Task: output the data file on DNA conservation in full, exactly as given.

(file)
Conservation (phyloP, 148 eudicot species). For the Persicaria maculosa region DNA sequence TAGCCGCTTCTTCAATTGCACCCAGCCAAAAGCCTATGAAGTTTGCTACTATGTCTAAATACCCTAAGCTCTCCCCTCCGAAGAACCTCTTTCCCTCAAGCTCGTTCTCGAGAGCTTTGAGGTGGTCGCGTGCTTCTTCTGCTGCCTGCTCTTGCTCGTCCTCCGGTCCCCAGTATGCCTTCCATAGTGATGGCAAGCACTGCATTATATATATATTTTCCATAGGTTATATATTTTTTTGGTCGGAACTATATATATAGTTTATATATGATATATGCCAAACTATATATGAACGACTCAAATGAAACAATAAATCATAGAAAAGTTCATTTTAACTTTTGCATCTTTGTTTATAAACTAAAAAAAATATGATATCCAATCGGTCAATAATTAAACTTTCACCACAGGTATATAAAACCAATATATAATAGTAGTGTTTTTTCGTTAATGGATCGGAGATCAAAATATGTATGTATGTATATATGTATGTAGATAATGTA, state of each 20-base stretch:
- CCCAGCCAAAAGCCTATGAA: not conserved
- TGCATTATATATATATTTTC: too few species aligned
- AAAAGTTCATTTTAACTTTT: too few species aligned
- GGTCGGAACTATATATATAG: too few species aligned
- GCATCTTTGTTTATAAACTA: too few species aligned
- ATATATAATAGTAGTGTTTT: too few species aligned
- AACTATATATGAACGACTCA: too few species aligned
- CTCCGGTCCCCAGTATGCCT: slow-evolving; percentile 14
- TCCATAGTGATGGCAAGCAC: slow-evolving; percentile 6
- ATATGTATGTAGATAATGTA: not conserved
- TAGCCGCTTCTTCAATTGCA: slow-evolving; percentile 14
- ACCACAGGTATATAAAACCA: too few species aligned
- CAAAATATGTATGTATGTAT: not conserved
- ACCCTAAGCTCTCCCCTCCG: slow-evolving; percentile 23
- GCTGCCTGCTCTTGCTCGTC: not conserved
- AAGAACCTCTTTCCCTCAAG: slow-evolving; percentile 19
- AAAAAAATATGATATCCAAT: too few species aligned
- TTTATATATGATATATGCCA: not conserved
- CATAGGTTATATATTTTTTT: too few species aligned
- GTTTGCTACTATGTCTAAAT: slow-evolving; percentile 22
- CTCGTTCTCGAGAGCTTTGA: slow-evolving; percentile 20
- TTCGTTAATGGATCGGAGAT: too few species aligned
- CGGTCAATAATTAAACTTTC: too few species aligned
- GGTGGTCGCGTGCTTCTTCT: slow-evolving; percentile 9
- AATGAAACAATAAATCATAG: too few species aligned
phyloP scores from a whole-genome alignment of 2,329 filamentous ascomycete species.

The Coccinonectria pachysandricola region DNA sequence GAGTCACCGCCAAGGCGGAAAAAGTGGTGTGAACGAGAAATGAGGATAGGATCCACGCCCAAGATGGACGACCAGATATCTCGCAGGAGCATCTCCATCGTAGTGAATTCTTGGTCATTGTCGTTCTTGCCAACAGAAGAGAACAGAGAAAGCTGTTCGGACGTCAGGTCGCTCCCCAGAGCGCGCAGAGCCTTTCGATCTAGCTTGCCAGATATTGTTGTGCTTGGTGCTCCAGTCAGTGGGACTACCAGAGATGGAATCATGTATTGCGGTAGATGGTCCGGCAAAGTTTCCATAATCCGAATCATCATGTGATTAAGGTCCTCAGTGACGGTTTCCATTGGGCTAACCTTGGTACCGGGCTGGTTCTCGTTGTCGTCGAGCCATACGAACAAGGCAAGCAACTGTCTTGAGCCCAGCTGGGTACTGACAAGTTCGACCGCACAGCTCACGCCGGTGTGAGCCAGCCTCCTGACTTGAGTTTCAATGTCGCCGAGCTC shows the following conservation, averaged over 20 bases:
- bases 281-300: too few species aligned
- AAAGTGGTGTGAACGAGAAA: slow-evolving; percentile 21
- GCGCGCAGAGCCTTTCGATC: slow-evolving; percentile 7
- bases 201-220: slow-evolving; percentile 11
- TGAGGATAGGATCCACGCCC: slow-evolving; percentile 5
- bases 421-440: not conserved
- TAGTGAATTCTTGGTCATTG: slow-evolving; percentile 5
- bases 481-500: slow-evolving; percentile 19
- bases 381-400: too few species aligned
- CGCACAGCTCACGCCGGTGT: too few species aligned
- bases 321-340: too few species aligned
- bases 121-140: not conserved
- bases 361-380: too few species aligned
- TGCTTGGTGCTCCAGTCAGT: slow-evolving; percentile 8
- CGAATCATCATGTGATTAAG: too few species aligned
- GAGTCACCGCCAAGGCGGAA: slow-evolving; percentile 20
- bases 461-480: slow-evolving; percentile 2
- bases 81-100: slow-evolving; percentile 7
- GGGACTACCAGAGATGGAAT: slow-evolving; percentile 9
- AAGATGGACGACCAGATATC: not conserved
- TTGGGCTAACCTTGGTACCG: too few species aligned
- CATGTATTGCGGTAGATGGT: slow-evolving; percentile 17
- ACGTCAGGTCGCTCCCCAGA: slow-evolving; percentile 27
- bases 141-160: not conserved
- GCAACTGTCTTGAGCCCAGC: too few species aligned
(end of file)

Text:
Conservation (phyloP, 148 eudicot species). For the Persicaria maculosa region DNA sequence TAGCCGCTTCTTCAATTGCACCCAGCCAAAAGCCTATGAAGTTTGCTACTATGTCTAAATACCCTAAGCTCTCCCCTCCGAAGAACCTCTTTCCCTCAAGCTCGTTCTCGAGAGCTTTGAGGTGGTCGCGTGCTTCTTCTGCTGCCTGCTCTTGCTCGTCCTCCGGTCCCCAGTATGCCTTCCATAGTGATGGCAAGCACTGCATTATATATATATTTTCCATAGGTTATATATTTTTTTGGTCGGAACTATATATATAGTTTATATATGATATATGCCAAACTATATATGAACGACTCAAATGAAACAATAAATCATAGAAAAGTTCATTTTAACTTTTGCATCTTTGTTTATAAACTAAAAAAAATATGATATCCAATCGGTCAATAATTAAACTTTCACCACAGGTATATAAAACCAATATATAATAGTAGTGTTTTTTCGTTAATGGATCGGAGATCAAAATATGTATGTATGTATATATGTATGTAGATAATGTA, state of each 20-base stretch:
- CCCAGCCAAAAGCCTATGAA: not conserved
- TGCATTATATATATATTTTC: too few species aligned
- AAAAGTTCATTTTAACTTTT: too few species aligned
- GGTCGGAACTATATATATAG: too few species aligned
- GCATCTTTGTTTATAAACTA: too few species aligned
- ATATATAATAGTAGTGTTTT: too few species aligned
- AACTATATATGAACGACTCA: too few species aligned
- CTCCGGTCCCCAGTATGCCT: slow-evolving; percentile 14
- TCCATAGTGATGGCAAGCAC: slow-evolving; percentile 6
- ATATGTATGTAGATAATGTA: not conserved
- TAGCCGCTTCTTCAATTGCA: slow-evolving; percentile 14
- ACCACAGGTATATAAAACCA: too few species aligned
- CAAAATATGTATGTATGTAT: not conserved
- ACCCTAAGCTCTCCCCTCCG: slow-evolving; percentile 23
- GCTGCCTGCTCTTGCTCGTC: not conserved
- AAGAACCTCTTTCCCTCAAG: slow-evolving; percentile 19
- AAAAAAATATGATATCCAAT: too few species aligned
- TTTATATATGATATATGCCA: not conserved
- CATAGGTTATATATTTTTTT: too few species aligned
- GTTTGCTACTATGTCTAAAT: slow-evolving; percentile 22
- CTCGTTCTCGAGAGCTTTGA: slow-evolving; percentile 20
- TTCGTTAATGGATCGGAGAT: too few species aligned
- CGGTCAATAATTAAACTTTC: too few species aligned
- GGTGGTCGCGTGCTTCTTCT: slow-evolving; percentile 9
- AATGAAACAATAAATCATAG: too few species aligned
phyloP scores from a whole-genome alignment of 2,329 filamentous ascomycete species.

The Coccinonectria pachysandricola region DNA sequence GAGTCACCGCCAAGGCGGAAAAAGTGGTGTGAACGAGAAATGAGGATAGGATCCACGCCCAAGATGGACGACCAGATATCTCGCAGGAGCATCTCCATCGTAGTGAATTCTTGGTCATTGTCGTTCTTGCCAACAGAAGAGAACAGAGAAAGCTGTTCGGACGTCAGGTCGCTCCCCAGAGCGCGCAGAGCCTTTCGATCTAGCTTGCCAGATATTGTTGTGCTTGGTGCTCCAGTCAGTGGGACTACCAGAGATGGAATCATGTATTGCGGTAGATGGTCCGGCAAAGTTTCCATAATCCGAATCATCATGTGATTAAGGTCCTCAGTGACGGTTTCCATTGGGCTAACCTTGGTACCGGGCTGGTTCTCGTTGTCGTCGAGCCATACGAACAAGGCAAGCAACTGTCTTGAGCCCAGCTGGGTACTGACAAGTTCGACCGCACAGCTCACGCCGGTGTGAGCCAGCCTCCTGACTTGAGTTTCAATGTCGCCGAGCTC shows the following conservation, averaged over 20 bases:
- bases 281-300: too few species aligned
- AAAGTGGTGTGAACGAGAAA: slow-evolving; percentile 21
- GCGCGCAGAGCCTTTCGATC: slow-evolving; percentile 7
- bases 201-220: slow-evolving; percentile 11
- TGAGGATAGGATCCACGCCC: slow-evolving; percentile 5
- bases 421-440: not conserved
- TAGTGAATTCTTGGTCATTG: slow-evolving; percentile 5
- bases 481-500: slow-evolving; percentile 19
- bases 381-400: too few species aligned
- CGCACAGCTCACGCCGGTGT: too few species aligned
- bases 321-340: too few species aligned
- bases 121-140: not conserved
- bases 361-380: too few species aligned
- TGCTTGGTGCTCCAGTCAGT: slow-evolving; percentile 8
- CGAATCATCATGTGATTAAG: too few species aligned
- GAGTCACCGCCAAGGCGGAA: slow-evolving; percentile 20
- bases 461-480: slow-evolving; percentile 2
- bases 81-100: slow-evolving; percentile 7
- GGGACTACCAGAGATGGAAT: slow-evolving; percentile 9
- AAGATGGACGACCAGATATC: not conserved
- TTGGGCTAACCTTGGTACCG: too few species aligned
- CATGTATTGCGGTAGATGGT: slow-evolving; percentile 17
- ACGTCAGGTCGCTCCCCAGA: slow-evolving; percentile 27
- bases 141-160: not conserved
- GCAACTGTCTTGAGCCCAGC: too few species aligned